Israel Worries over Lebanon behind Offshore Ban
The fear of a clash with Lebanon is behind Israel's moratorium on gas exploration to the north of its exclusive economic zone (EEZ), according to a report in the Israeli daily Yedioth Ahronot.
Israel and Lebanon have no diplomatic relations but there is a 1949 cease-fire agreement that is violated from time to time. Despite that, the US government in recent years has tried to settle the issue of the EEZ border, so far unsuccessfully.
The area in question is the Alon D block, west of Rosh Hanikra, the northernmost point of Israel on the Mediterranean. According to Israeli maps, most of the block's area is in Israel's EEZ and only a small area is in Lebanon's EEZ. Seismic surveys showed that the geological structures in the area are very similar to those of Leviathan and Tamar, suggesting a significant gas reservoir in the block but also the chance of the reservoir partly belonging to Lebanon. So Israel has not allowed its exploration.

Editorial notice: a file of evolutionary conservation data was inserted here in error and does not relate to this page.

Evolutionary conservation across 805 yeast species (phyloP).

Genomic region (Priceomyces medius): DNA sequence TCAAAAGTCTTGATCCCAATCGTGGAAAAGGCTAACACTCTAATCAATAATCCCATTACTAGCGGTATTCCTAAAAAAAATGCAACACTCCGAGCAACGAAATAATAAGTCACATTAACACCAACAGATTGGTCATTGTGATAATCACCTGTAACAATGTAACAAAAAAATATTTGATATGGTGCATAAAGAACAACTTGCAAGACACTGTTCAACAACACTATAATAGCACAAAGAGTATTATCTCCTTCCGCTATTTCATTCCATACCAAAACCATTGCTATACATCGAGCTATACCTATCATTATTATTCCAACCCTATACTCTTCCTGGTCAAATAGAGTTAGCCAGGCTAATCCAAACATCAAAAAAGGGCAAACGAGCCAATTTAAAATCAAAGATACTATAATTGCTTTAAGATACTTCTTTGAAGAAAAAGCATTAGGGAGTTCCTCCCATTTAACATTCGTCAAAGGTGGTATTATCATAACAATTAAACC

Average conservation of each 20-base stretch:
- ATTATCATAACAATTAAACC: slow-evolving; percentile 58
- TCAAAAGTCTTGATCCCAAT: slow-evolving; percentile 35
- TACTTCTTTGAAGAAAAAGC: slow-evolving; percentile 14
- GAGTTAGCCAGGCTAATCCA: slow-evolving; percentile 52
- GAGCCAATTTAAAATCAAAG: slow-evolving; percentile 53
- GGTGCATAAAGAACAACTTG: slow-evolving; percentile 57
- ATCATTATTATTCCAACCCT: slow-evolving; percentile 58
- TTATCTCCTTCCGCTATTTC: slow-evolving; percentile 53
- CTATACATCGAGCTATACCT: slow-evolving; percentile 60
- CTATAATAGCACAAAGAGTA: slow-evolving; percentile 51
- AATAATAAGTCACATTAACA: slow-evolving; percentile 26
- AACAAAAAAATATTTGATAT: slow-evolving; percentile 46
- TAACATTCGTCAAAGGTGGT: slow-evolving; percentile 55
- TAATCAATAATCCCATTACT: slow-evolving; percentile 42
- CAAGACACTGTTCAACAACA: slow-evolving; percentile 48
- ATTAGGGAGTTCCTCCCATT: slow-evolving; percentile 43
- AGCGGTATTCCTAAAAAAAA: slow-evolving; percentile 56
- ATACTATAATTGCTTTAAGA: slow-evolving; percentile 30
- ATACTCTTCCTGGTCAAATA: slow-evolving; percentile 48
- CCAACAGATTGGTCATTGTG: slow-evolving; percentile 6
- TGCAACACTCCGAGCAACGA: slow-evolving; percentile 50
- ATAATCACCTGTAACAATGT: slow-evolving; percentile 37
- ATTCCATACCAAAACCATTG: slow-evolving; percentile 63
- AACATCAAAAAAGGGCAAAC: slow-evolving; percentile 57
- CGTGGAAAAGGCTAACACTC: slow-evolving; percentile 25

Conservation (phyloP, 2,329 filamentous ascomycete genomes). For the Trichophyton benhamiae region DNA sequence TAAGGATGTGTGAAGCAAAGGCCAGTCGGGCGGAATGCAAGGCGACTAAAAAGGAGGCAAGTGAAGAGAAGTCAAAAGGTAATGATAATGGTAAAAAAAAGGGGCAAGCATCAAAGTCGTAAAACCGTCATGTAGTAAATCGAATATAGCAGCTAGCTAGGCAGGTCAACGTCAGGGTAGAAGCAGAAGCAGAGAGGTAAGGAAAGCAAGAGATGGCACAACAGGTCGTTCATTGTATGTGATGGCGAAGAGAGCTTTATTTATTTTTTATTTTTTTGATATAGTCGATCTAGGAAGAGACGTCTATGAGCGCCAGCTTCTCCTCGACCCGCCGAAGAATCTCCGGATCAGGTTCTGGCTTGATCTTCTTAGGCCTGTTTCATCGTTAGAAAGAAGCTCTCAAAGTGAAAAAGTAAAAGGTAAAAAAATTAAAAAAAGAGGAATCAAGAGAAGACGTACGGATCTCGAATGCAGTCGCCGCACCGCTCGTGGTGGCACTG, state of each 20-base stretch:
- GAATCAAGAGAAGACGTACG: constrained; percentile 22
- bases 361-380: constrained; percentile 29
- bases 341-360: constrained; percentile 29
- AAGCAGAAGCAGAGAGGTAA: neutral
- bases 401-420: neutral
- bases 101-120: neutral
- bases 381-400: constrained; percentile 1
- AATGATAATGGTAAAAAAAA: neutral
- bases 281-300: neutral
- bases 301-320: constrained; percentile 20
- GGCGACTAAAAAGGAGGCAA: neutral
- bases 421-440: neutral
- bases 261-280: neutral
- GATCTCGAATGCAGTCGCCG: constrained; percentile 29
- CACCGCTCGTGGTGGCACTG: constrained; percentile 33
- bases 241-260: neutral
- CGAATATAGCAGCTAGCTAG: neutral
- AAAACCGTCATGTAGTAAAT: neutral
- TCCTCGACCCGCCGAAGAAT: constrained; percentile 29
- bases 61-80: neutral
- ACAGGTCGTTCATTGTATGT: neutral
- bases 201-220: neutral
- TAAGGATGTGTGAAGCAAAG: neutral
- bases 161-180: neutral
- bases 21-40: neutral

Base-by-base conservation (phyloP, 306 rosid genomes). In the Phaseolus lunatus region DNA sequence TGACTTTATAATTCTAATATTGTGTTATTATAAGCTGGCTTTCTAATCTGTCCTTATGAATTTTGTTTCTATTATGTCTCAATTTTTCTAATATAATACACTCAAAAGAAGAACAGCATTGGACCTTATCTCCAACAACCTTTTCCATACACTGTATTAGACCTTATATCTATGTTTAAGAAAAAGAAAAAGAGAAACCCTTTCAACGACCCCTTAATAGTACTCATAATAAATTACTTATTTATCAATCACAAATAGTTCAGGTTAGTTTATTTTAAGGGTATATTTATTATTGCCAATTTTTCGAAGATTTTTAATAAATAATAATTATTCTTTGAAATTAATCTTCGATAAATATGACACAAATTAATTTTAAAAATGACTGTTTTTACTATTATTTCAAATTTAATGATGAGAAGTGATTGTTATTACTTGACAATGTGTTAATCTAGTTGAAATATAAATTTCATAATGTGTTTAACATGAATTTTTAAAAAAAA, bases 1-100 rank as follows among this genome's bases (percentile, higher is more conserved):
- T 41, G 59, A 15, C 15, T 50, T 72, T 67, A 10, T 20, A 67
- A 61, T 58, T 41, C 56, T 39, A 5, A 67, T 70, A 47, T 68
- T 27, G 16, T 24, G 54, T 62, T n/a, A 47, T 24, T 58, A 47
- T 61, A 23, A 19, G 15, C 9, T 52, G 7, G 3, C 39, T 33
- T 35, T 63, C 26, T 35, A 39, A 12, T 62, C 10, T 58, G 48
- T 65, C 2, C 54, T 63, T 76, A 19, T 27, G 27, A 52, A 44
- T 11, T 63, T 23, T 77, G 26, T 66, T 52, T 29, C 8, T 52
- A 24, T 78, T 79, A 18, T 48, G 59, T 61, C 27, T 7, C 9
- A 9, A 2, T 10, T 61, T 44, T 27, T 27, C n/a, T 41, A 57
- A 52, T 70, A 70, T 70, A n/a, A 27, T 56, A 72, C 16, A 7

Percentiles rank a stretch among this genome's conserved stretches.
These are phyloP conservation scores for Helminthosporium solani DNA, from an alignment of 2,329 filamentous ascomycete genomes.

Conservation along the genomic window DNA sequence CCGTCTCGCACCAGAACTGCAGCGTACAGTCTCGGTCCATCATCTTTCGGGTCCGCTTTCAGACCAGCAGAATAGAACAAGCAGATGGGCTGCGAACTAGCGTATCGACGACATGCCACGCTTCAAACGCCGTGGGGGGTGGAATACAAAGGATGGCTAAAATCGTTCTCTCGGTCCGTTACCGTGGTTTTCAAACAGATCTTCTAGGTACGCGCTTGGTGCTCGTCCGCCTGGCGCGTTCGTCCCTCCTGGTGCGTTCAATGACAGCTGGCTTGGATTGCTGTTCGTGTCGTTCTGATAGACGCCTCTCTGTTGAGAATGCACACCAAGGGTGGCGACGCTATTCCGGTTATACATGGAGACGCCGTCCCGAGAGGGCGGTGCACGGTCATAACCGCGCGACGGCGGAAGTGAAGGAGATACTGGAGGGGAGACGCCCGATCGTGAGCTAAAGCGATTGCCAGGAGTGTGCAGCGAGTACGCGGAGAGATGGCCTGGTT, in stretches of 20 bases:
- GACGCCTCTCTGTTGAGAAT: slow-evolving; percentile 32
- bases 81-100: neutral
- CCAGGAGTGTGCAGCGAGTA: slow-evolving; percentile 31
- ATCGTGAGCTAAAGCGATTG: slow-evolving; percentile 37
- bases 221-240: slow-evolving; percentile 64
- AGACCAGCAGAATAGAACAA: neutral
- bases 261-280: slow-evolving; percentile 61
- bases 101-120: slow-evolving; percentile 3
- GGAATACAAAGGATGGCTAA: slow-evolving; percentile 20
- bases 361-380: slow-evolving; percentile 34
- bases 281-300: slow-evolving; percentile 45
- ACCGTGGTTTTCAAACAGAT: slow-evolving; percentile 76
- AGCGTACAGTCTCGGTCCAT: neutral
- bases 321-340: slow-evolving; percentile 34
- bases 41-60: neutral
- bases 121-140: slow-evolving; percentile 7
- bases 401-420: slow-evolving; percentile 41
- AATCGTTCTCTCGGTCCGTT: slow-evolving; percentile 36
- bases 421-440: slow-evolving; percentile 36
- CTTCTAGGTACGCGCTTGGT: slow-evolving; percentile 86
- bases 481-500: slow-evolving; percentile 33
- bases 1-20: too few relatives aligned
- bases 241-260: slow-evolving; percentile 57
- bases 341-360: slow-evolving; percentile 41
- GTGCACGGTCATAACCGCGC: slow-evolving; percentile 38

Israel's offshore blocks (Credit: govt)
The block had been licensed to Noble Energy and Delek Group, the two main partners in Tamar and Leviathan. But the license has expired and now Delek is appealing that decision.
Since the Second Lebanon War in 2006, when Israel clashed with Hezbollah, the organization that controls South Lebanon, the border between the two countries has been quiet. But Hezbollah has said it would take action against Israel if it allowed production of what it claims are Lebanese natural resources. Lebanon is probably well aware of the situation and there is a possibility that it will issue exploration licenses for this area within its EEZ. However so far the Lebanese government has failed to initiate licensing rounds and so kick-start its energy industry.
Israel is expected to come out with a new licensing round by November this year. It has allocated 24 new blocks for exploration. Lebanon has also claimed that the Tamar gas field extends into its EEZ, although no international body has backed this up.